Every day this week, we've been hearing from some of the people closest to last year's Slide Fire in Oak Creek Canyon. We've checked in with investigators, evacuees, emergency responders and firefighters. And today, we hear from two fire scientists about the ecological recovery of the burn area. We start with Rory Steinke, Watershed Manager for the Coconino National Forest and leader of the Burn Area Emergency Response Team.
Our Slide Fire series continues today with a look at how cell phones worked - and DIDN'T work in Oak Creek Canyon during the fire. Thousands of visitors drive through the scenic switchbacks every day. But once they descend below the canyon's rim, cell phones generally become useless. In an emergency situation, there's no 911 access for several miles. As KJZZ's Laurel Morales reports, that was a big problem when the Slide Fire broke out.
KNAU's Slide Fire series continues with a special installment of Brain Food. In early May of 2014, Coconino County emergency responders practiced a community disaster exercise. At the time, none of the participants knew just how soon they'd have to use it in "real time".
Fire fighting personnel observe smoke from the Slide Fire from the Oak Creek Overlook in May 2014. Eventually, more than 1,000 people were on hand to fight the fire which grew to more than 21,000 acres.
When fighting the Slide Fire one year ago, crews had to negotiate some of the most challenging terrain in the Southwest along with extremely dry and windy conditions. The 21,000-acre fire became the largest in the history of the Coconino National Forest, and more than a thousand personnel were called in to fight it. Arizona Public Radio’s Ryan Heinsius recently spoke with Coconino National Forest Fire Staff Officer Don Muise about how what officials and firefighters approached battling the blaze and what they took away from the experience.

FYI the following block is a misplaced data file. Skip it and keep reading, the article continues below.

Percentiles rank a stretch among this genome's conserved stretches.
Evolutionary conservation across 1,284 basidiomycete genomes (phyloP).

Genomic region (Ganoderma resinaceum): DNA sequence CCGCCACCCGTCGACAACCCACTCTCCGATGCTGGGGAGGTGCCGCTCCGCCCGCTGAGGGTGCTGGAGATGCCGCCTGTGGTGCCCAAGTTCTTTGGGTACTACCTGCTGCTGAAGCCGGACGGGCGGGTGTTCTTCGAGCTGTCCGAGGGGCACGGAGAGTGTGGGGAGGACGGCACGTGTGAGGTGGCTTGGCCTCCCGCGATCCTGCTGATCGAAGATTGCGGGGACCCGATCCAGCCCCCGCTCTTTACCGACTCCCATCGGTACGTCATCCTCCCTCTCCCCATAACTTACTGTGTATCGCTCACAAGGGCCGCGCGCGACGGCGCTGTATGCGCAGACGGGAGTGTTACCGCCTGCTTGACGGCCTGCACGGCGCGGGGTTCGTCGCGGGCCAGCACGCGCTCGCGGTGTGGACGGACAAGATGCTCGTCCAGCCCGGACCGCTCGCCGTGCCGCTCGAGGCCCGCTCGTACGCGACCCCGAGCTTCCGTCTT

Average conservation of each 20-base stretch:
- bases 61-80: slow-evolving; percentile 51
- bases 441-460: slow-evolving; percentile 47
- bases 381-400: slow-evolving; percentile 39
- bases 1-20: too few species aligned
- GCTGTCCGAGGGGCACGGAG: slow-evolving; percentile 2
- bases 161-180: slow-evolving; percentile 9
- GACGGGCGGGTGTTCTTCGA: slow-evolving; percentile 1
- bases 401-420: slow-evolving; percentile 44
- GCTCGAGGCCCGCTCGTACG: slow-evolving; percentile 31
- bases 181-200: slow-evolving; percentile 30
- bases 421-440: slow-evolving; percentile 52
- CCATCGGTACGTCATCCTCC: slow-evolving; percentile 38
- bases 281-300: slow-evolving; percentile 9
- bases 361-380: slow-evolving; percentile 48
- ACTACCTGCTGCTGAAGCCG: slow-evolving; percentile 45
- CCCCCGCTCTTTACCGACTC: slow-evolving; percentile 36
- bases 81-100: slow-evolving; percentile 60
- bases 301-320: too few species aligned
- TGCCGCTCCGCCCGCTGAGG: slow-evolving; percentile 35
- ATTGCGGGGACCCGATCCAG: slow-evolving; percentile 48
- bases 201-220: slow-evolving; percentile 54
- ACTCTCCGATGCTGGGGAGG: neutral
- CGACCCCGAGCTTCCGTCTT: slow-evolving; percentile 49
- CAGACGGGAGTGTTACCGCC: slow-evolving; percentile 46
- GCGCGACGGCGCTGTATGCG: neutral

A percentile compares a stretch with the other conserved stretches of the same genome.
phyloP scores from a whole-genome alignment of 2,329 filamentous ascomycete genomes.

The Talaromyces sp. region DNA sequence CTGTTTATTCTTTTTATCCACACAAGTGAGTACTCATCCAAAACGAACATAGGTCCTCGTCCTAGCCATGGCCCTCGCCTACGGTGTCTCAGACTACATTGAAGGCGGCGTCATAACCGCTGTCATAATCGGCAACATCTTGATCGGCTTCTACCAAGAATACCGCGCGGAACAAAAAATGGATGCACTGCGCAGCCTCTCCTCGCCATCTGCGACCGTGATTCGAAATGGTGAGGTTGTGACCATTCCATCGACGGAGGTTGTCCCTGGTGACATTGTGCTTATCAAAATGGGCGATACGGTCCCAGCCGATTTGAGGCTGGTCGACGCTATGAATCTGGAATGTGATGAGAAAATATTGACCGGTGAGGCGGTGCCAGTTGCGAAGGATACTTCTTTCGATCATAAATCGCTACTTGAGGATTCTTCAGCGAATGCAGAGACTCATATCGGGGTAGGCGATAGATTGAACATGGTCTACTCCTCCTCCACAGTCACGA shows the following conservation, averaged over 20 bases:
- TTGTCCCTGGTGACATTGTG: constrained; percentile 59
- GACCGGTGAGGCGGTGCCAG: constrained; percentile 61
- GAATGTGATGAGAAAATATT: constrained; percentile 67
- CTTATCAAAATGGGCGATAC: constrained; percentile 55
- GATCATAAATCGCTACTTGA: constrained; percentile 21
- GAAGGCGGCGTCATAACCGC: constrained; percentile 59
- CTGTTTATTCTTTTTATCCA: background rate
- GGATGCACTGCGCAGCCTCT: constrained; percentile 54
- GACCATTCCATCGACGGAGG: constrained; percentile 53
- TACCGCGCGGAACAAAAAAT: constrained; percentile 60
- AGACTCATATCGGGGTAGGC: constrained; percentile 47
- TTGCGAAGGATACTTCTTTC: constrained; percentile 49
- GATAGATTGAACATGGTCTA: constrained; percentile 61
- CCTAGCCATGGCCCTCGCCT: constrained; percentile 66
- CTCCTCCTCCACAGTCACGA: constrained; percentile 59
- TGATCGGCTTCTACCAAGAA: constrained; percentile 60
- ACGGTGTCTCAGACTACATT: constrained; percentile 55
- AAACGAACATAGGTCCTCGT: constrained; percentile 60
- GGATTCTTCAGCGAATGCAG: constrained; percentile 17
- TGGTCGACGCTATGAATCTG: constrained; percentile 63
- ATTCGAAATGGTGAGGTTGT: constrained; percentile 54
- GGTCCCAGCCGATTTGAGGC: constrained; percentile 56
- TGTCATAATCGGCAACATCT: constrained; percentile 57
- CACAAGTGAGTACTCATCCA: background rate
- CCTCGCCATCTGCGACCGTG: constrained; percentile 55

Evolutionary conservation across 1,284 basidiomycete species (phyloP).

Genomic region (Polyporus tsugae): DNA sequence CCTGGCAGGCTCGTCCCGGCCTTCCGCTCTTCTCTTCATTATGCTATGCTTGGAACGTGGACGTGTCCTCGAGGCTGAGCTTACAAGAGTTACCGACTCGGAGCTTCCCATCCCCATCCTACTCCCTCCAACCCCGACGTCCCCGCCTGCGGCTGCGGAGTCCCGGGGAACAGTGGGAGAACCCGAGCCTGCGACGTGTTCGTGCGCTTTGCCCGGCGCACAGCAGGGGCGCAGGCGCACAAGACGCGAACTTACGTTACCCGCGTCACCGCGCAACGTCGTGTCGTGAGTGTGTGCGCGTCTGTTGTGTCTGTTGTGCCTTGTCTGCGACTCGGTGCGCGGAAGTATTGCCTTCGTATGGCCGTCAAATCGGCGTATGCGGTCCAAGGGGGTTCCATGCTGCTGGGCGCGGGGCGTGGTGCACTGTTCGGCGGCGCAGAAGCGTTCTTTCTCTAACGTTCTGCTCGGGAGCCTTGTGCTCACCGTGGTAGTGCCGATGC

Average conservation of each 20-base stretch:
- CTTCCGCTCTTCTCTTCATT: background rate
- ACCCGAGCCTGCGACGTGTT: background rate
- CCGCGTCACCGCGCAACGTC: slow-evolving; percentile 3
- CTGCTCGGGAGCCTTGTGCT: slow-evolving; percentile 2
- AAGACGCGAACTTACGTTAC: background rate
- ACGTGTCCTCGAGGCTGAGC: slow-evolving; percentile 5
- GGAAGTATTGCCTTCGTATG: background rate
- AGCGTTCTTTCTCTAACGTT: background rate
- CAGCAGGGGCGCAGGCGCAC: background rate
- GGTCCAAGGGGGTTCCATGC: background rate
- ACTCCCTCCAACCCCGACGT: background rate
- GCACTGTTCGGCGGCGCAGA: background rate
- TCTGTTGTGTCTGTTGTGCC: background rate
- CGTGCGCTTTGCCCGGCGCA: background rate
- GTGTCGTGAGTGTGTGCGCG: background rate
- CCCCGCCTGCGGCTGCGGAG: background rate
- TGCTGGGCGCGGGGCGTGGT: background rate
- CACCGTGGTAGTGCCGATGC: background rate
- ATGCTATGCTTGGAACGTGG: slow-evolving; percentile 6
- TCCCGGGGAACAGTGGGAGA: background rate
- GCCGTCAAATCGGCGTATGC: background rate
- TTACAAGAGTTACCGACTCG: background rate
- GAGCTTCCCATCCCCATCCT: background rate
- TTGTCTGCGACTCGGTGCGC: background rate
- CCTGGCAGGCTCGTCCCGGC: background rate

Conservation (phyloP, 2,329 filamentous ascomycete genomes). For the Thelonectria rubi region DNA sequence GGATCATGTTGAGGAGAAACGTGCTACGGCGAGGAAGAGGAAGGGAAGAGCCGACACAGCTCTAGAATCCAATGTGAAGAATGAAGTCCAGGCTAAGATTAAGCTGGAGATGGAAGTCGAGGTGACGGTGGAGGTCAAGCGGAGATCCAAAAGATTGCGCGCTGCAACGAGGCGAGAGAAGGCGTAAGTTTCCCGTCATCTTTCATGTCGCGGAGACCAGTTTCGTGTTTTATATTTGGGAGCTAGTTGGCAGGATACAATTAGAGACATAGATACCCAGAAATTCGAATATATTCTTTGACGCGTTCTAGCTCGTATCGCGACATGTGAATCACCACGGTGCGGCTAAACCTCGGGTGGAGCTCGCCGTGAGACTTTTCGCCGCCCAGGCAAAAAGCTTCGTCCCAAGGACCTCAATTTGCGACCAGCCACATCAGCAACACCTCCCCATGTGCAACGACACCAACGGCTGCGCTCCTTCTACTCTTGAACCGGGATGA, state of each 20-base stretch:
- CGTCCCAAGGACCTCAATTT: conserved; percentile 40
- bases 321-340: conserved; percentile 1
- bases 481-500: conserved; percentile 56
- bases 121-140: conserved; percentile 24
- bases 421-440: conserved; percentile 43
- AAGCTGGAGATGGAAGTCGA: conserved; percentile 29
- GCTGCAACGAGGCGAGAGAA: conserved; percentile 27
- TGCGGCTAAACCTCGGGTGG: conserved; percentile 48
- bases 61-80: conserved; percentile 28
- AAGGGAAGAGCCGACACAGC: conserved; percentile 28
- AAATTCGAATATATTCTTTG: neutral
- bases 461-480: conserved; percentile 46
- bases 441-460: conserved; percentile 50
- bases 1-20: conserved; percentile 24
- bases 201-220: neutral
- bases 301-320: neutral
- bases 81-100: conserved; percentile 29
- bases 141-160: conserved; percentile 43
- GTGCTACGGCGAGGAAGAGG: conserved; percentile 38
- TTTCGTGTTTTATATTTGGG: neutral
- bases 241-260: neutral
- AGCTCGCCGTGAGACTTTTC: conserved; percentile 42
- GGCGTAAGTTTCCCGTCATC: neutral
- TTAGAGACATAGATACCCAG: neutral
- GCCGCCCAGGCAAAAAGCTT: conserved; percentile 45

This week, KNAU is airing a series of stories marking one year since the Slide Fire ripped through Oak Creek Canyon. We're sharing a collection of perspectives and experiences from some of the people closest to the first; investigators, fire crews, researchers, and evacuees. Hundreds of people fled under evacuation orders as the wildfire raced up the narrow canyon. In today's installment of KNAU's series The Slide Fire: 1 Year Later, residents of Oak Creek reflect on what it was like to leave that day not knowing how long they'd be gone, or what they'd be coming home to. Arizona Public Radio's Justin Regan produced this audio postcard.
This week marks one year since the Slide Fire broke out in Oak Creek Canyon. It burned more than 33 square miles and forced the evacuation of nearly 300 residents and visitors. It now stands as the largest wildfire in the history of the Coconino National Forest. Each day this week, KNAU will revisit the Slide Fire: checking in with evacuees, taking a look at how flora and fauna are doing, hearing from local officials about lessons learned in firefighting and community preparedness. KNAU's Aaron Granillo starts our series with an update on the investigation into the human-caused blaze.
Officials with the Kaibab National Forest are encouraging residents who live in wooded areas to remove potential fire fuel from their properties. As Arizona Public Radio’s Ryan Heinsius reports, they’ll be able to dispose of yard debris at a cinder pit near Parks.
Supervisors with the Coconino and Kaibab national forests have given final approval of the Four Forests Restoration Initiative, or 4FRI. As Arizona Public Radio’s Ryan Heinsius reports, officials say the program will restore forest health and decrease wildfire danger.